The Effects of Implementing a Point-of-Care Electronic Template to Prompt Routine Anxiety and Depression Screening in Patients Consulting for Osteoarthritis (the Primary Care Osteoarthritis Trial): A cluster randomised trial in primary care

Christian D. Mallen, Barbara I. Nicholl, Martyn Lewis, Bernadette Bartlam, Daniel Green, Sue Jowett, Jesse Kigozi, John Belcher, Kris Clarkson, Zoe Lingard, Christopher Pope, Carolyn A. Chew-Graham, Peter Croft, Elaine M. Hay, George Peat

Abstract

Background

This study aimed to evaluate whether prompting general practitioners (GPs) to routinely assess and manage anxiety and depression in patients consulting with osteoarthritis (OA) improves pain outcomes.

Methods and findings

We conducted a cluster randomised controlled trial involving 45 English general practices. In intervention practices, patients aged ≥45 y consulting with OA received point-of-care anxiety and depression screening by the GP, prompted by an automated electronic template comprising five questions (a two-item Patient Health Questionnaire–2 for depression, a two-item Generalized Anxiety Disorder–2 questionnaire for anxiety, and a question about current pain intensity [0–10 numerical rating scale]). The template signposted GPs to follow National Institute for Health and Care Excellence clinical guidelines for anxiety, depression, and OA and was supported by a brief training package. The template in control practices prompted GPs to ask the pain intensity question only. The primary outcome was patient-reported current pain intensity post-consultation and at 3-, 6-, and 12-mo follow-up. Secondary outcomes included pain-related disability, anxiety, depression, and general health.

During the trial period, 7,279 patients aged ≥45 y consulted with a relevant OA-related code, and 4,240 patients were deemed potentially eligible by participating GPs. Templates were completed for 2,042 patients (1,339 [31.6%] in the control arm and 703 [23.1%] in the intervention arm). Of these 2,042 patients, 1,412 returned questionnaires (501 [71.3%] from 20 intervention practices, 911 [68.0%] from 24 control practices). Follow-up rates were similar in both arms, totalling 1,093 (77.4%) at 3 mo, 1,064 (75.4%) at 6 mo, and 1,017 (72.0%) at 12 mo. For the primary endpoint, multilevel modelling yielded significantly higher average pain intensity across follow-up to 12 mo in the intervention group than the control group (adjusted mean difference 0.31; 95% CI 0.04, 0.59). Secondary outcomes were consistent with the primary outcome measure in reflecting better outcomes as a whole for the control group than the intervention group. Anxiety and depression scores did not reduce following the intervention. The main limitations of this study are two potential sources of bias: an imbalance in cluster size (mean practice size 7,397 [intervention] versus 5,850 [control]) and a difference in the proportion of patients for whom the GP deactivated the template (33.6% [intervention] versus 27.8% [control]).

Conclusions

In this study, we observed no beneficial effect on pain outcomes of prompting GPs to routinely screen for and manage comorbid anxiety and depression in patients presenting with symptoms due to OA, with those in the intervention group reporting statistically significantly higher average pain scores over the four follow-up time points than those in the control group.

Citation: Mallen CD, Nicholl BI, Lewis M, Bartlam B, Green D, Jowett S, et al. (2017) The effects of implementing a point-of-care electronic template to prompt routine anxiety and depression screening in patients consulting for osteoarthritis (the Primary Care Osteoarthritis Trial): A cluster randomised trial in primary care. PLoS Med 14(4): e1002273. https://doi.org/10.1371/journal.pmed.1002273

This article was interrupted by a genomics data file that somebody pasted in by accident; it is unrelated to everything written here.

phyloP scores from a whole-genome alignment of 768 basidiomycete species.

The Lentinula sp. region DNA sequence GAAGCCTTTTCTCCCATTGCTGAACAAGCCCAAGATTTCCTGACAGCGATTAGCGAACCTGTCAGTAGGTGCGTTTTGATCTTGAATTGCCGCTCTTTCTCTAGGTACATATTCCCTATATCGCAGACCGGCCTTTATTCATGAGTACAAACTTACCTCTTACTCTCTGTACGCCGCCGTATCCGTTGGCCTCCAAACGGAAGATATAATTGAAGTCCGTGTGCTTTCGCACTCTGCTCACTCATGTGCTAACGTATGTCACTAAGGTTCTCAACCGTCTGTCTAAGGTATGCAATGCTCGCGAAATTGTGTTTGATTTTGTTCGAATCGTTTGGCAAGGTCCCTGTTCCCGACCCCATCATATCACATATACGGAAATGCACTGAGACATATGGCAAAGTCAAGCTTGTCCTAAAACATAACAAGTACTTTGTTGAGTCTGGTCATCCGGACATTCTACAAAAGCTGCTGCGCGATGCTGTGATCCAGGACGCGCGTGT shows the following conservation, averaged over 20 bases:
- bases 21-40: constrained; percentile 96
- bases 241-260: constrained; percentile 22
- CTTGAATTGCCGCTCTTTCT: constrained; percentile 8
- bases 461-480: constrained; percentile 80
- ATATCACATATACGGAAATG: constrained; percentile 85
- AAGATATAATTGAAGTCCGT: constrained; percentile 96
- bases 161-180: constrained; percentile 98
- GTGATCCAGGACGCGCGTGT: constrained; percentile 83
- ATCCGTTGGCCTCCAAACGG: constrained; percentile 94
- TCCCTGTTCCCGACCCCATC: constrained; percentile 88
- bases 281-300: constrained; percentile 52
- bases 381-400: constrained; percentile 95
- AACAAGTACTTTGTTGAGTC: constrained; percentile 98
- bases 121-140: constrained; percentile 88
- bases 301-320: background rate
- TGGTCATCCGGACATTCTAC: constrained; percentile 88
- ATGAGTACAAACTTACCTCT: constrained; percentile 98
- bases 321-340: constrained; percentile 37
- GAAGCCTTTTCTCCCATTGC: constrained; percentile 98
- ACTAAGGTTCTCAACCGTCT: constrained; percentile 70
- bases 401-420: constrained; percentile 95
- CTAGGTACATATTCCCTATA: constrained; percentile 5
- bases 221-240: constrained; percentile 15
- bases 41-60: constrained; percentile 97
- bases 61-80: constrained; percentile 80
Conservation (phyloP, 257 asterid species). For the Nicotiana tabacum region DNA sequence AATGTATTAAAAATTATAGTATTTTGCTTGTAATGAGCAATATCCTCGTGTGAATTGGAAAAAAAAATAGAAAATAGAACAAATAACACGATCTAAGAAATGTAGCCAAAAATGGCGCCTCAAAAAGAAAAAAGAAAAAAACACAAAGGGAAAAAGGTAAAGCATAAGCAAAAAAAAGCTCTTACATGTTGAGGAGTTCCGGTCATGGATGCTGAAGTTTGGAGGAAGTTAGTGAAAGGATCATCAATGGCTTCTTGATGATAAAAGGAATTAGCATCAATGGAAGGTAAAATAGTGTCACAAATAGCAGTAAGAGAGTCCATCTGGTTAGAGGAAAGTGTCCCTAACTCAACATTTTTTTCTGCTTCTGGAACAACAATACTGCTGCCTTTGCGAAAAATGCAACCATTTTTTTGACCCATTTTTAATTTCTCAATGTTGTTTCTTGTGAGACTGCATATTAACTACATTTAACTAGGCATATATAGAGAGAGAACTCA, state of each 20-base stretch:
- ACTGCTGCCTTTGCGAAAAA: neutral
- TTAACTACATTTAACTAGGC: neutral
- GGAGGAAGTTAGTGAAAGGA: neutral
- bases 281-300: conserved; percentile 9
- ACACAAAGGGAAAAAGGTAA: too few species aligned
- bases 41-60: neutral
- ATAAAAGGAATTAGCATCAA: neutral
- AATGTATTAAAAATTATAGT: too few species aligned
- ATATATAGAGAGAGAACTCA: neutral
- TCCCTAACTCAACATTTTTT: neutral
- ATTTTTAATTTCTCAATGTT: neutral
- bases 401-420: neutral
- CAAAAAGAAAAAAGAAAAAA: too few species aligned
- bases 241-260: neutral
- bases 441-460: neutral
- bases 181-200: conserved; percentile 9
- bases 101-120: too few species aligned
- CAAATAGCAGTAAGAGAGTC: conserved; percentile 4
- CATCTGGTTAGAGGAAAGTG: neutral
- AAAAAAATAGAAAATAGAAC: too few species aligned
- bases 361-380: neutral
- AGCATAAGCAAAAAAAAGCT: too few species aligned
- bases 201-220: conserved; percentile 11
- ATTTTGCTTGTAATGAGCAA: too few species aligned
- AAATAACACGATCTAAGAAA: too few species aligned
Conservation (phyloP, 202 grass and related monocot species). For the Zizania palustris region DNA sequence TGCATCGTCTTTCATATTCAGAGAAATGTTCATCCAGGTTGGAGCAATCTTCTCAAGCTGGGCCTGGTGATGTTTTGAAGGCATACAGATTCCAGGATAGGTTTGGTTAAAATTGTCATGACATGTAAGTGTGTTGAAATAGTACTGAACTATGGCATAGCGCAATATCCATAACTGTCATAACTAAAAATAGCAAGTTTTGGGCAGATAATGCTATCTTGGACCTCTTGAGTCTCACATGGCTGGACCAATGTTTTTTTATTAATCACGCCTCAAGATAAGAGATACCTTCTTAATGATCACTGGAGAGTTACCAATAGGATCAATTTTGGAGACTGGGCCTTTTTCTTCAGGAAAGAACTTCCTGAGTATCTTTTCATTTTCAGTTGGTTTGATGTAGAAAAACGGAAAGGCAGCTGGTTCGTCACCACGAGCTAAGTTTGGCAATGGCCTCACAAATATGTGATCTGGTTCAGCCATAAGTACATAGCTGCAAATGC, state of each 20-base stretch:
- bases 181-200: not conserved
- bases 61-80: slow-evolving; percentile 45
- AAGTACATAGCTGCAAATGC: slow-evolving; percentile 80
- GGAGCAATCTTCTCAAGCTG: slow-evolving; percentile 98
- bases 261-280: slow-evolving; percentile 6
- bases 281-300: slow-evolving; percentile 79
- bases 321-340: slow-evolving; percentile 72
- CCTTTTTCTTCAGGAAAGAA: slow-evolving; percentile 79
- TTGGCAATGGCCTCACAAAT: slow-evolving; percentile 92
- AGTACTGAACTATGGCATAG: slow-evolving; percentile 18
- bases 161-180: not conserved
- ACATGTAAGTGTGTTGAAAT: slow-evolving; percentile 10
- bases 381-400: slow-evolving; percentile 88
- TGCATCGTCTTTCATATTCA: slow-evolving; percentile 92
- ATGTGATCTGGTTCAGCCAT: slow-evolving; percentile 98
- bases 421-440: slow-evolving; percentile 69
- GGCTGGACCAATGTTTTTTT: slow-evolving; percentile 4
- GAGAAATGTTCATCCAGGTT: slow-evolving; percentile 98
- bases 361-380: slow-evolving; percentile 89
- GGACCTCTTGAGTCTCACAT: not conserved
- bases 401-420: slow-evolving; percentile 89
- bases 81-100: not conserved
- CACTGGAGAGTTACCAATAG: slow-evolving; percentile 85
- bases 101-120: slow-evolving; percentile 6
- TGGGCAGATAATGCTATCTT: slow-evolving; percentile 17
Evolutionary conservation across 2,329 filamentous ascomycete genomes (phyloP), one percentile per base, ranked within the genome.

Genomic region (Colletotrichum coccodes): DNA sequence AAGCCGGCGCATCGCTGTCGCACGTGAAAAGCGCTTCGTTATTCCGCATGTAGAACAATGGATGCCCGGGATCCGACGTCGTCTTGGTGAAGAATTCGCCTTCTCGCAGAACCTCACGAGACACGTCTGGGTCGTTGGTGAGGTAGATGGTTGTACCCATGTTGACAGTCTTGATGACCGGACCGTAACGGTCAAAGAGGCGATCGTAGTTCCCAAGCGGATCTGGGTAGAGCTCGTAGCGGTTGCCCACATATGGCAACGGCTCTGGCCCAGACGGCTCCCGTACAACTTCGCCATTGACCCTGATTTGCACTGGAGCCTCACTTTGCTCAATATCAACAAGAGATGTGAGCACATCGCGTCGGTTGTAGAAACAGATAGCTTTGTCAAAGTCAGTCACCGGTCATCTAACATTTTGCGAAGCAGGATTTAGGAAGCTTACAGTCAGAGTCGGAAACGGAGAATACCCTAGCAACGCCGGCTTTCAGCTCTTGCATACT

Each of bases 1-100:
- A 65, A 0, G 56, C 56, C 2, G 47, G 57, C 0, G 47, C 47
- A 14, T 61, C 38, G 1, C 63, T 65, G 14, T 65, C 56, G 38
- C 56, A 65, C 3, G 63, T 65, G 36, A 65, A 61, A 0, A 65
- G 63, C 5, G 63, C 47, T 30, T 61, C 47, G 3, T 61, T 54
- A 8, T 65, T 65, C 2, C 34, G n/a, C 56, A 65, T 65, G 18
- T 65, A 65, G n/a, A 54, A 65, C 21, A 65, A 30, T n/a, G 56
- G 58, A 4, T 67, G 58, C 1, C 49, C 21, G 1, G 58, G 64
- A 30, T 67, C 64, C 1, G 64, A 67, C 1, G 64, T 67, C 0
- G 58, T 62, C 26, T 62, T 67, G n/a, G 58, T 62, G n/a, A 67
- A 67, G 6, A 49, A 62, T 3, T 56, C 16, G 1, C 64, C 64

Academic Editor: Alexander C. Tsai, Massachusetts General Hospital, UNITED STATES

Received: September 23, 2016; Accepted: February 20, 2017; Published: April 11, 2017

Copyright: © 2017 Mallen et al. This is an open access article distributed under the terms of the Creative Commons Attribution License, which permits unrestricted use, distribution, and reproduction in any medium, provided the original author and source are credited.

Data Availability: Data are available subject to the study's pre-determined ethics approval and the Centre's data sharing policies (http://www.keele.ac.uk/pchs/publications/datasharingresources/). Applications for access to anonymised data from our research databases can be sent to the Centre's data manager at primarycare.datasharing@keele.ac.uk. As per the Participants section of METHODS, code lists are available from www.keele.ac.uk/mrr.

Funding: This study was funded by National Institute for Health Research (NIHR) Programme Grant (RP-PG-0407-10386) and will be published in full and was also funded by Christian Mallen's Arthritis Research UK Clinician Scientist Award (19634). The funders had no role in study design, data collection and analysis, decision to publish, or preparation of the manuscript.

Competing interests: CCG and CDM are supported by the NIHR Collaborations for Leadership in Applied Health Research and Care West Midlands. CDM is also funded by the NIHR School for Primary Care Research and an NIHR Research Professorship in General Practice (NIHR-RP-2014-04-026). EMH is a NIHR Senior Investigator. DG was a NIHR School for Primary Care Research Doctoral Training Fellow.

Abbreviations: GAD, Generalized Anxiety Disorder; GP, general practitioner; GPRF, general practitioner research facilitator; NHS, National Health Service; NICE, National Institute for Health and Care Excellence; NRS, numerical rating scale; OA, osteoarthritis; PCRN, Primary Care Research Network; PHQ, Patient Health Questionnaire